Southern Asia 1919: Third Anglo-Afghan War
The unrest in India around the Amritsar massacre encouraged Afghanistan to assert itself against Britain. In May 1919 it invaded northern India, but was rapidly pushed back by the British. Nonetheless, in the ensuing peace treaty, Britain agreed to recognize Afghanistan as a fully independent state.
Changes to the map 13 April 1919–11 June 1919
Afghanistan has renounced its British protectorate and briefly captured the town of Bagh via the Khyber Pass, but the Afghan military is no match for the British. On the Khyber front they have retaken Bagh and captured Fort Dakka, while on the Quetta front to the south they have seized Spin Baldek and now threaten Kandahar.
In the Caucasus, the British have ceded Karabakh and Nakhichevan to Armenia. To the southeast, Bolsheviks have seized power in Lankaran and declared the Mughan Soviet Republic. In the north, the White movement has suppressed the Mountainous Republic.
In Turkey, the Italians have landed in Adalia and the Greeks in Smyrna. Small British expeditions patrol the interior, supervising the demobilization and disarmament of Ottoman troops. However in the east, Turkish nationalists are beginning to rally to Gallipoli hero Mustafa Kemal.
In Arabia, the Saudis have taken disputed Turaba, prompting the British to protest in support of Hejaz. In response, the Saudis have agreed to make peace with Hejaz.
British Protectorates in the Persian Gulf
The British Residency of the Persian Gulf maintained British India's influence in a number of Gulf states from the 19th Century until 1947. These states were nominally independent - and shown as such in most atlases from the period - but all signed treaties guaranteeing British control over their foreign affairs.
The Sultanate of Muscat and Oman was the only one of these states with significant international relations, having obtained trade agreements with the US and France before it signed its treaty with Britain. Maps of the time often show Trucial Oman and even Qatar as regions of Oman.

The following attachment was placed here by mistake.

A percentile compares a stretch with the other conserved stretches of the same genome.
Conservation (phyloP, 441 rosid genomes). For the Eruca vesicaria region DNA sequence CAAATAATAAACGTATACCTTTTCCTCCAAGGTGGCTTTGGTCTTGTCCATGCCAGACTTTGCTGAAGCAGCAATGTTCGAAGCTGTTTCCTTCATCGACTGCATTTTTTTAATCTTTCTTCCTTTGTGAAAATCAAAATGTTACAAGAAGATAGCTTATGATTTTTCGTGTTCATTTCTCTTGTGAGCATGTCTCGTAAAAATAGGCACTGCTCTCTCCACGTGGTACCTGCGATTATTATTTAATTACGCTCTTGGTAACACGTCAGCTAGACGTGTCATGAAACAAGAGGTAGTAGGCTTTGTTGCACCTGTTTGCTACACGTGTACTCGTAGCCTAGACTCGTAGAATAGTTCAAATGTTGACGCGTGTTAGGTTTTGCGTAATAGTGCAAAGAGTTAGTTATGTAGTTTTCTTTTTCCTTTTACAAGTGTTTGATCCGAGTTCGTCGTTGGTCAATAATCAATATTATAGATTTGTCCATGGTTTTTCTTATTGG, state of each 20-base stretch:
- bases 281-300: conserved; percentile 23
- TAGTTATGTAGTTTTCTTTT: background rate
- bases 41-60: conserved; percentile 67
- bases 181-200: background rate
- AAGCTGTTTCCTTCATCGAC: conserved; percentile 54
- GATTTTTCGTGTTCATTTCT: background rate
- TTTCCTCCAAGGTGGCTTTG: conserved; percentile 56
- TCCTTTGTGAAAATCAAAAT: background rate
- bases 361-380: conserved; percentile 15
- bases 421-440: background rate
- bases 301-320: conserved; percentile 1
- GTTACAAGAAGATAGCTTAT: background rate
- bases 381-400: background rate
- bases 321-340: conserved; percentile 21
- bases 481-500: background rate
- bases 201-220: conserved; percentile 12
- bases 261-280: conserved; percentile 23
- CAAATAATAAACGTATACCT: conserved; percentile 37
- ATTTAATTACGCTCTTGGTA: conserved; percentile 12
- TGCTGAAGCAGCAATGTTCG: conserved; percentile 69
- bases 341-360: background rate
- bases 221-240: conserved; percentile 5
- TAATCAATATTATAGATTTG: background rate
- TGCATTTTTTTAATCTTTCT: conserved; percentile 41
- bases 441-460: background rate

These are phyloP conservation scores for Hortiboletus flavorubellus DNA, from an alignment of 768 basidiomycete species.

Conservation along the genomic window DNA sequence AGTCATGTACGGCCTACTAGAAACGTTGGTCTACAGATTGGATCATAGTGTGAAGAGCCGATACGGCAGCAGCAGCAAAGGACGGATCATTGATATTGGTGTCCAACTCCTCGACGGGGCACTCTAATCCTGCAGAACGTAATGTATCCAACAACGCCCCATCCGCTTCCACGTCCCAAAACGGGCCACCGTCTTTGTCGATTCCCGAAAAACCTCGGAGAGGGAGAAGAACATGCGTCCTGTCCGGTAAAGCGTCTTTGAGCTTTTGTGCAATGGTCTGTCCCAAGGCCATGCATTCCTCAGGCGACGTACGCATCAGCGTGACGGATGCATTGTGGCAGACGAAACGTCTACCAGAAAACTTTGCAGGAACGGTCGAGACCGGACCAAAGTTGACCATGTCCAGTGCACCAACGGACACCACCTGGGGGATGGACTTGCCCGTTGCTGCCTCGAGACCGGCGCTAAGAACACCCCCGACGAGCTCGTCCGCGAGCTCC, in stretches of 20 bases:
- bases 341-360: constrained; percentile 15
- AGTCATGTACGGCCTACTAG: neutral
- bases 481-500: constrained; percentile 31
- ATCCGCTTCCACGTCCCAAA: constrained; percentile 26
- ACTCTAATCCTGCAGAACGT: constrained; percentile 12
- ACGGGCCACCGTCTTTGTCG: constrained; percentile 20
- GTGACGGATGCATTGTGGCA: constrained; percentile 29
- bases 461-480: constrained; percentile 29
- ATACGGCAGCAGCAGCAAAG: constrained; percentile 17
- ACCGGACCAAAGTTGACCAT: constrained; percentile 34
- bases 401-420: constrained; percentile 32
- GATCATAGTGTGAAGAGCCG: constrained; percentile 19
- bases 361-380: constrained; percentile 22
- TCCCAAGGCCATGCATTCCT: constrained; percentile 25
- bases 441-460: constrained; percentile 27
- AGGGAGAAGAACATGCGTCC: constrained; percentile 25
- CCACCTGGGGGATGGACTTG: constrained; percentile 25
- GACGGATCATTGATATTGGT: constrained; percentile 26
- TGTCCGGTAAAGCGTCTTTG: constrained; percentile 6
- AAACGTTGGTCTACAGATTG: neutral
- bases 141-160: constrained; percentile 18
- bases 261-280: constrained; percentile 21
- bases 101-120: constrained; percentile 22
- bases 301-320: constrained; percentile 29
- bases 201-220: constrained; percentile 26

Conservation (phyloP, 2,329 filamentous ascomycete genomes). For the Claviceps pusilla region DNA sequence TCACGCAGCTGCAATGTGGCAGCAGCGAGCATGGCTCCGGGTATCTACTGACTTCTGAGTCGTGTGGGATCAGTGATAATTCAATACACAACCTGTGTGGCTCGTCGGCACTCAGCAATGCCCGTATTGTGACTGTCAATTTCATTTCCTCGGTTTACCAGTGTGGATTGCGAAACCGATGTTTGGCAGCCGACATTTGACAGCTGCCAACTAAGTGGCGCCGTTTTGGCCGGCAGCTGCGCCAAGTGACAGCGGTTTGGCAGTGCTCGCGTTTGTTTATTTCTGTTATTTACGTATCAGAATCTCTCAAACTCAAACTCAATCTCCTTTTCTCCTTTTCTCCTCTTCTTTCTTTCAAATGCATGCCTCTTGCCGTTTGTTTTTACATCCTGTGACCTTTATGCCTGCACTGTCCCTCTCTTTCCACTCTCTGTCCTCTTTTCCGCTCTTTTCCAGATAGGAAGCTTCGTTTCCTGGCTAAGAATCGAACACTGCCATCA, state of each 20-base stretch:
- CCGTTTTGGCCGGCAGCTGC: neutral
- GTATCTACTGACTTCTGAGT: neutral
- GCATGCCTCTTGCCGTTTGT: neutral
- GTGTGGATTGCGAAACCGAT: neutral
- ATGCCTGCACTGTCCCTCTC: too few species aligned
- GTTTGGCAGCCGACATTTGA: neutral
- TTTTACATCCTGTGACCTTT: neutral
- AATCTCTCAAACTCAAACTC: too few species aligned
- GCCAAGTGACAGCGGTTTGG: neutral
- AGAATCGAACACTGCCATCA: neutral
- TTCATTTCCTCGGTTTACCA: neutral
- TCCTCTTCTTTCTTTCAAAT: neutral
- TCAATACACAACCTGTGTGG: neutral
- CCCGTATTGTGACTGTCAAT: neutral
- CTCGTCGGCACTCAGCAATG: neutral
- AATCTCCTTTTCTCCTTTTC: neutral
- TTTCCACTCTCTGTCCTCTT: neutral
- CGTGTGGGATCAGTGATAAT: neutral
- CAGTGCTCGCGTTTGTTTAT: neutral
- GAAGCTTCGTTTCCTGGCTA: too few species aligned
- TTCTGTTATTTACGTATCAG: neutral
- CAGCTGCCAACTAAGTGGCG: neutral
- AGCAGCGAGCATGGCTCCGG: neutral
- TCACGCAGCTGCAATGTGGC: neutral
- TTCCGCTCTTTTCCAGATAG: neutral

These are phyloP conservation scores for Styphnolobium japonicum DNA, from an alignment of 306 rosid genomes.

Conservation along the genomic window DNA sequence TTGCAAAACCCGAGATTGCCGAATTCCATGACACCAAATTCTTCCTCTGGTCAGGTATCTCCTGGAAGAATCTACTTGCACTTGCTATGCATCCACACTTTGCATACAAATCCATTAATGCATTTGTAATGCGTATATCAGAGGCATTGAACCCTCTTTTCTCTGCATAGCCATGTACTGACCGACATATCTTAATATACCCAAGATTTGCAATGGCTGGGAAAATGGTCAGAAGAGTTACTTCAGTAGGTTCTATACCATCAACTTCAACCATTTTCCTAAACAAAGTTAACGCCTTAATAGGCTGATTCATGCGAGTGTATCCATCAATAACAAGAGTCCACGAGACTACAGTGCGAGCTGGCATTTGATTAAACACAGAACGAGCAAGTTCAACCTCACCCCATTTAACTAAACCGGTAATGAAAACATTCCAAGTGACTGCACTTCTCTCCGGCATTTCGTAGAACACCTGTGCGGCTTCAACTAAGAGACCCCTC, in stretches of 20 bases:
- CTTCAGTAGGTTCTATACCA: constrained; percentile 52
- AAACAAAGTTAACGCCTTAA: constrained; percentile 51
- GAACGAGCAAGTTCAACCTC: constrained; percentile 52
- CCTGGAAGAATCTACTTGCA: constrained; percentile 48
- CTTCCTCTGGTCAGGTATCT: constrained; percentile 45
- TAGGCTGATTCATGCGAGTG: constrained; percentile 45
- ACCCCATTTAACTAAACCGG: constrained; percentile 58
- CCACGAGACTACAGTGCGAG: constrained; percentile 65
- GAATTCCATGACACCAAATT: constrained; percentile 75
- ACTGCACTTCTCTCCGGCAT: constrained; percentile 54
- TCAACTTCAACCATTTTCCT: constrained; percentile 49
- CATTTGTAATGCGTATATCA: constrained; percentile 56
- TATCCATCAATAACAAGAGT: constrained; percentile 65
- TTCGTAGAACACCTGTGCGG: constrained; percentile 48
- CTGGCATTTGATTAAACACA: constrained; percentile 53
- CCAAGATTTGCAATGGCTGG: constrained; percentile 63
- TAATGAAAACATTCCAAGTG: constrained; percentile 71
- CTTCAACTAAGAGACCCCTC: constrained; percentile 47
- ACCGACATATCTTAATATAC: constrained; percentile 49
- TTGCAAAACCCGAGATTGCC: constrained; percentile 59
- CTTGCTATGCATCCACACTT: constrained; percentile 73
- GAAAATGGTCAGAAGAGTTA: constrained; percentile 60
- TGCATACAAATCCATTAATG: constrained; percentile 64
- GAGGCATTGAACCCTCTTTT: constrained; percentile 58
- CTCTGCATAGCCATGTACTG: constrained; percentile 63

Trucial Oman was the region to the west of Oman which collectively signed treaties with Britain. The sheikhdoms of this region were often called the Trucial States, and later became the United Arab Emirates. However at this time they had little unity, with no regional council until 1952.
The British Indian Empire, also known as the British Raj, was comprised of a complex of presidencies, provinces, protectorates, and agencies. Only the top level subdivisions are shown here.
The area under direct British rule was known as British India and made up of presidencies and provinces - a presidency simply being the name for an older province.
Outside British India, but often included within the sphere of the presidencies/provinces, were the hundreds of protectorates or 'princely states'. These were indirectly ruled states, the largest being Hyderabad, Kashmir, and Mysore. The others were either collected into agencies - which might in turn contain other smaller agencies - or fell under the sway of the provinces.
29 Apr 1919 Italian occupation of Adalia▲
After a number of temporary landings starting on 28 March 1919, Italian troops disembark at Antalya (which was called Adalia at the time), southwest Anatolia, occupying Fethiye, Marmaris, and Bodrum soon after. The occupation is generally peaceful, with the Italians portraying themselves as pro-Turkish and avoiding conflict with the locals.
3 May–8 Aug 1919 Third Anglo-Afghan War▲
Afghan troops cross the frontier into British India, capturing the town of Bagh. The invasion is meant to coincide with an uprising in Peshawar, but is five days early. The British declare war on 6 May, invading Afghanistan to capture Fort Dakka and Spin Baldak, and bombing Afghan cities by air. Peace is concluded on August 8 at Rawalpindi, in which Britain agrees to recognize Afghanistan's independence and end its subsidies to that country.
15 May 1919 Greek landing at Smyrna▲
Greece lands forces in Smyrna, Ottoman Empire, in cooperation with the Allied powers. The troops are greeted by the substantially Greek local population, with the Ottoman garrison surrendering after a brief exchange of fire.